The orphanage where my elder daughter, Grace, spent the first eight months of her life was rebuilt recently, with underfloor heating, flat screen televisions, a Little Tots climbing frame and a bouncy castle. And the US charity Half the Sky Foundation—which has trained staff in scores of Chinese orphanages to nurture children rather than just keep them alive—recently announced that Beijing will start to shoulder the financial burden of building special nurture centres in additional Chinese orphanages.
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Soon after Donuts arrived at her temporary home, orphanage staff gave her a name and a birthdate. Her name was chosen according to a formula that applies to all new arrivals: 2010 arrivals all receive the same surname, Jiang; the orphanage wishes to keep the rest of her name private. Her official birthday is October 28 2010, arrived at from an educated guesstimate. Like both my children, for the rest of her life Donuts will celebrate a birthday without ever knowing how accurate it is. Where other children have a birth certificate, a genealogy and a family tree, they have a "certificate of abandonment".
The first couple of times I visited her, Baby Jiang seemed to be doing well: she was responsive, alert, relaxed, and she cooed a lot. Charm, in an orphanage baby, works wonders: babies who smile, coo and engage their carers get far more attention, and for her, that might make all the difference.
Aware that babies are not all created equal in the eyes of many orphanage nannies, the first time I visited, I came bearing expensive presents: Lindt Lindor truffles and a posh European tea sampler, gifts chosen to convey a sense that this was a baby of substance. I need not have bothered: Donuts already had her own PR strategy.
The head matron told me right away that she "sleeps well and eats well"—what more could one ask for, in an orphan? But the look in the eyes of the bucktoothed, sweet-faced nurse who held Donuts—making the same silly faces a mother would make—told me that she is also a favourite. The nurse may not be Mum—but she will do nicely for the moment.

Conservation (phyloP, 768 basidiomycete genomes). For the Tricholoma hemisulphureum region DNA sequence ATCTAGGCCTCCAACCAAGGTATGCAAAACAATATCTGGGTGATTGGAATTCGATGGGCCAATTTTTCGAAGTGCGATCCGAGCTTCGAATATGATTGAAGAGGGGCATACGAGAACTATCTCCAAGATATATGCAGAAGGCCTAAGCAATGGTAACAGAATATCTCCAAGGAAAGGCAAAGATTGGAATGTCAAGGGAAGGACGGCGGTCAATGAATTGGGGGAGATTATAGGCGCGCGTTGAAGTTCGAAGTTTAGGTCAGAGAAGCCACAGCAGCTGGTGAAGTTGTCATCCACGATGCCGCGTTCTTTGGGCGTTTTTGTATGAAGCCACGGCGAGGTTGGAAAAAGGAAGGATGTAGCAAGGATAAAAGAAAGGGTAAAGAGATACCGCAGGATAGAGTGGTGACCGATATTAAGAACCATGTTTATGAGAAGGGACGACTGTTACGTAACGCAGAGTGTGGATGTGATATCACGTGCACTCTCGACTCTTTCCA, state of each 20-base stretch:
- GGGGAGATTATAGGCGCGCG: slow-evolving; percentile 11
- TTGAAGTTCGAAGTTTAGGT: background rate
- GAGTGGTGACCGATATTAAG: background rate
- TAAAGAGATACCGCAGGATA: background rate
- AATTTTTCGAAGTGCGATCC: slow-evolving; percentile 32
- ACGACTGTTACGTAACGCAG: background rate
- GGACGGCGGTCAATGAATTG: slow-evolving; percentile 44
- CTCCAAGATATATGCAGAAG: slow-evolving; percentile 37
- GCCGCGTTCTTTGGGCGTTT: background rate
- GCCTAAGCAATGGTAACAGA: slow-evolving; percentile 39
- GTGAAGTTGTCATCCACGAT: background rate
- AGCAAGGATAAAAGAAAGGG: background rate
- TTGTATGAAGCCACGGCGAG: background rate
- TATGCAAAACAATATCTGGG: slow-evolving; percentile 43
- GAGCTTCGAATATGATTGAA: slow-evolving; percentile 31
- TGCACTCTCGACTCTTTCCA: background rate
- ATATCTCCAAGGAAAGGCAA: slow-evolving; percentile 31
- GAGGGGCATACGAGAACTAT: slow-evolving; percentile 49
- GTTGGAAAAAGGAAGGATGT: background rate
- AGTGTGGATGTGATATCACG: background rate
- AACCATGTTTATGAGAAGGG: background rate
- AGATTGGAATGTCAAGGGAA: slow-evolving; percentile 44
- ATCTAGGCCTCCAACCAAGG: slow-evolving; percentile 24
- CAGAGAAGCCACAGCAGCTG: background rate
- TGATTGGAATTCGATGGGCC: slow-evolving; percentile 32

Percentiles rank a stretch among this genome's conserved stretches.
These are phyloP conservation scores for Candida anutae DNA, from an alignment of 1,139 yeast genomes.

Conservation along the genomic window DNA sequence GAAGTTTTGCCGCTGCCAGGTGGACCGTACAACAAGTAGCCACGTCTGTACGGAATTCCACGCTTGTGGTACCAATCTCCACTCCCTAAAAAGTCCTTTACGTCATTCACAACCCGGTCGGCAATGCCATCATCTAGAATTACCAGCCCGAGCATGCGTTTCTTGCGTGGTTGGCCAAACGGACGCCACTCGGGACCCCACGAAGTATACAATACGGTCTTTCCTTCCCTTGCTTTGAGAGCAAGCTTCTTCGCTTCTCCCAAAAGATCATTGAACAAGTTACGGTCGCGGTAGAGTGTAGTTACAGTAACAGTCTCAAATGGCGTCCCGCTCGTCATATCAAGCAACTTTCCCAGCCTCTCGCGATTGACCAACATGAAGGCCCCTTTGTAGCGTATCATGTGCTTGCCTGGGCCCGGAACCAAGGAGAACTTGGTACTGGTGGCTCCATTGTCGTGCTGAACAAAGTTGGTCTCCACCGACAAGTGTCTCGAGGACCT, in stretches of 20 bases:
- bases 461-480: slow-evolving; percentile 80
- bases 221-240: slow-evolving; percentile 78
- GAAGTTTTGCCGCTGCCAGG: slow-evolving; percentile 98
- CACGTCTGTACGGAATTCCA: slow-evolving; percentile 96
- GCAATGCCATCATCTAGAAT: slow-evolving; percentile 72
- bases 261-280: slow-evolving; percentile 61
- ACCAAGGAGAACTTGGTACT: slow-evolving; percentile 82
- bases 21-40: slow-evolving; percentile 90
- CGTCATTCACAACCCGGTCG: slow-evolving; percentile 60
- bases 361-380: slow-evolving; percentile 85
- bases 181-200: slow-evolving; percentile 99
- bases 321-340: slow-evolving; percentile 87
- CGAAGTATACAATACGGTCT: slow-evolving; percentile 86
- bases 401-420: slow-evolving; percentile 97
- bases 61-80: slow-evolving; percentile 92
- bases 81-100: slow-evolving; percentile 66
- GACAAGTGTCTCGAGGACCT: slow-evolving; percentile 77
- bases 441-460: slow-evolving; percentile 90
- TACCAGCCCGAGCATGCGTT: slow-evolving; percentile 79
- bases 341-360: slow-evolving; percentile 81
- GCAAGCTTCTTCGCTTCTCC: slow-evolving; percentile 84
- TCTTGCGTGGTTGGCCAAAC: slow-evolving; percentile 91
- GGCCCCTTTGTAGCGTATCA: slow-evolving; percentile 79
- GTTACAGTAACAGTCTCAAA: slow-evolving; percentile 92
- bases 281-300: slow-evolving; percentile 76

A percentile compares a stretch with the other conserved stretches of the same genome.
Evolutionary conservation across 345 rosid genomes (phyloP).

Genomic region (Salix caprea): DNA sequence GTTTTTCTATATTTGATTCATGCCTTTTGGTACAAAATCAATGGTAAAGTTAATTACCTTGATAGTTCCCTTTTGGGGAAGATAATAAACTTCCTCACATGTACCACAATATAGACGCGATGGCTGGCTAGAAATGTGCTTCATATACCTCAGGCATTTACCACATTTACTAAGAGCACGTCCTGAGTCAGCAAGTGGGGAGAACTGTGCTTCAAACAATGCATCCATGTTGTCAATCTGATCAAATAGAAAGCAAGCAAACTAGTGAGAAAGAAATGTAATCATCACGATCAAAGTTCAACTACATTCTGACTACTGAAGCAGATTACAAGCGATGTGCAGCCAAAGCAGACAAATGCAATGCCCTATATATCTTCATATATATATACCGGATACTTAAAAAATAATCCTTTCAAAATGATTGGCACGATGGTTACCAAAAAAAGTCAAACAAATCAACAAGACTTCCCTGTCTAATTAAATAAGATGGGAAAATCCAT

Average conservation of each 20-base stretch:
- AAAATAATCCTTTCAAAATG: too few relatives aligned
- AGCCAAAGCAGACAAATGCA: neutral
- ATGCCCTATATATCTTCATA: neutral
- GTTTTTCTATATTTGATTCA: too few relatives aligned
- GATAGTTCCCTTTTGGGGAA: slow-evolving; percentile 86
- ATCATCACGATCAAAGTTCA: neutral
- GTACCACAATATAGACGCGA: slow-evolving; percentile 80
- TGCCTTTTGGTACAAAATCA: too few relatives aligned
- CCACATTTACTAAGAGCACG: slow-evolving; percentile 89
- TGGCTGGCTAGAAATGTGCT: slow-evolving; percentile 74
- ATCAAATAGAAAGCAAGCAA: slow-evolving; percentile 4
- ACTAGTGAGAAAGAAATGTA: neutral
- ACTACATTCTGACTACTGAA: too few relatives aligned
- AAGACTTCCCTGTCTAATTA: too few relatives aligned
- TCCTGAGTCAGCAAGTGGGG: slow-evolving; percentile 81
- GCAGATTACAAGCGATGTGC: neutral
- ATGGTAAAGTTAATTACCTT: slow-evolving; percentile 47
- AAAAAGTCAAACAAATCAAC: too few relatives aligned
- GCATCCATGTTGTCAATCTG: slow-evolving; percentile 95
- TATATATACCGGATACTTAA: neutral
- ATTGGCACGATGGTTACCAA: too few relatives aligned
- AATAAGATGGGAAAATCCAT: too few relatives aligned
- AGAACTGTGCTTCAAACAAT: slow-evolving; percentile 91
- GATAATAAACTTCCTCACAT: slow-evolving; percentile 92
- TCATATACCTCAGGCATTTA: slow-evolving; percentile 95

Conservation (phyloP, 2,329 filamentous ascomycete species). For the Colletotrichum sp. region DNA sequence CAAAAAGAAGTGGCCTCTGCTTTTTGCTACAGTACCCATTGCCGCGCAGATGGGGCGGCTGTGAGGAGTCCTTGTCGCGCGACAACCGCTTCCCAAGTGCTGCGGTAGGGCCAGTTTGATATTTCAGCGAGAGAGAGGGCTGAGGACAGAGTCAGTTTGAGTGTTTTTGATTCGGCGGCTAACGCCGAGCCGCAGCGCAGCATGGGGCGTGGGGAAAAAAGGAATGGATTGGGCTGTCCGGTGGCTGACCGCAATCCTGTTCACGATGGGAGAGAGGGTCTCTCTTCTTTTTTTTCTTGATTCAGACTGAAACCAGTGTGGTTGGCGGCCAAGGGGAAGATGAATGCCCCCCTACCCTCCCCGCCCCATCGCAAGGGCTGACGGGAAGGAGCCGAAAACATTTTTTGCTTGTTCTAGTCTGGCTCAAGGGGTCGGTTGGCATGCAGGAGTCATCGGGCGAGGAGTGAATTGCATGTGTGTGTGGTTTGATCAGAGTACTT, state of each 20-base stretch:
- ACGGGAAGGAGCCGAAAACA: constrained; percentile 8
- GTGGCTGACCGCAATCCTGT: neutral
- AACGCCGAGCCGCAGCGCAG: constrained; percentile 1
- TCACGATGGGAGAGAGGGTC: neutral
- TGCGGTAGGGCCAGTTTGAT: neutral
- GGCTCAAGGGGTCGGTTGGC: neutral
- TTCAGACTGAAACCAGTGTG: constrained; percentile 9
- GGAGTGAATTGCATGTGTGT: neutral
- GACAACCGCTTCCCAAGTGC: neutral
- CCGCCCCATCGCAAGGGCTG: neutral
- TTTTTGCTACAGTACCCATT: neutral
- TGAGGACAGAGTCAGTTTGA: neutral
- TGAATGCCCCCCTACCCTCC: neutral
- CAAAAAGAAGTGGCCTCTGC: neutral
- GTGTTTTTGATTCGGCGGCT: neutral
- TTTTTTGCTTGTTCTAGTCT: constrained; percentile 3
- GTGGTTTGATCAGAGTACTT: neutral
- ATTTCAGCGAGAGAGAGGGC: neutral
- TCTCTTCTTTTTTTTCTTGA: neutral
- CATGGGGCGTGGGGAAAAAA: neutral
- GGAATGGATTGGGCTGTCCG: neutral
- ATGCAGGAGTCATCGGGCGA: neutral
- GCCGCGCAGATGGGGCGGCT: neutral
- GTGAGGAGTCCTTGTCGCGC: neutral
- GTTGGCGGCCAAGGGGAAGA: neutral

The tale of an abandoned Chinese infant is not always so warm and fuzzy. For centuries, rural Chinese women were forced—by circumstance, and often by their mothers-in-law—to strangle or drown or simply throw away girl babies at the moment of their birth. Xinran, the Chinese radio show host turned author, recounts in her new book, Message from an Unknown Chinese Mother, an incident from Shandong province in 1989, when she was present at the birth of a granddaughter to the village headman.
"Suddenly, I thought I heard a slight movement in the slops pail behind me," she writes. "To my absolute horror, I saw a tiny foot poking out of the pail… Then the tiny foot twitched! It wasn't possible. The midwife must have dropped that tiny baby alive into the slop pail!" Xinran accosts the grandmother, who explains calmly that "a girl baby isn't a child".
It is that kind of story—which, however, gruesome, is far from apocryphal—that makes it, paradoxically, relatively easy to explain to our Chinese daughters why their parents abandoned them. When traditional preference for sons meets the one-child policy, the inevitable outcome is abandonment (or sex-selective abortion).
Families that need a son may keep the first daughter and try again (most rural families are allowed to have a second child if their first child is a girl). But if they are unlucky enough to bear another girl, abandonment may be their only option. Single mothers may abandon a baby of any sex. And mothers of children with costly medical problems like Baby Jiang's may be unable (or think they are unable) to get help for their children any other way.
But as my daughters grow up I become more aware that vague generalisations about the one-child policy are not the same as concrete facts about where they were born, and when, and to whom—and the real reasons why their parents could not keep them. I was living in the US when I adopted, and that is where my daughters spent the first few years of their lives. Soon after we moved to China three years ago, we returned to the hometown orphanage of my oldest girl for the first time. She was eight then, and not long after our visit she challenged my version of her abandonment myth: "She could have paid the fine," she said to me one night. "Who could have paid what fine?" I replied, dissembling: I knew she meant that her mother could have chosen to pay the stiff penalty (sometimes as much as a year's income) imposed on those who break family-planning rules.
She wanted me to stop making her abandonment story into a fairy tale about the good parent and the evil one-child policy: maybe her mother was a businesswoman who was just too busy to have a baby. Maybe she could have paid the fine.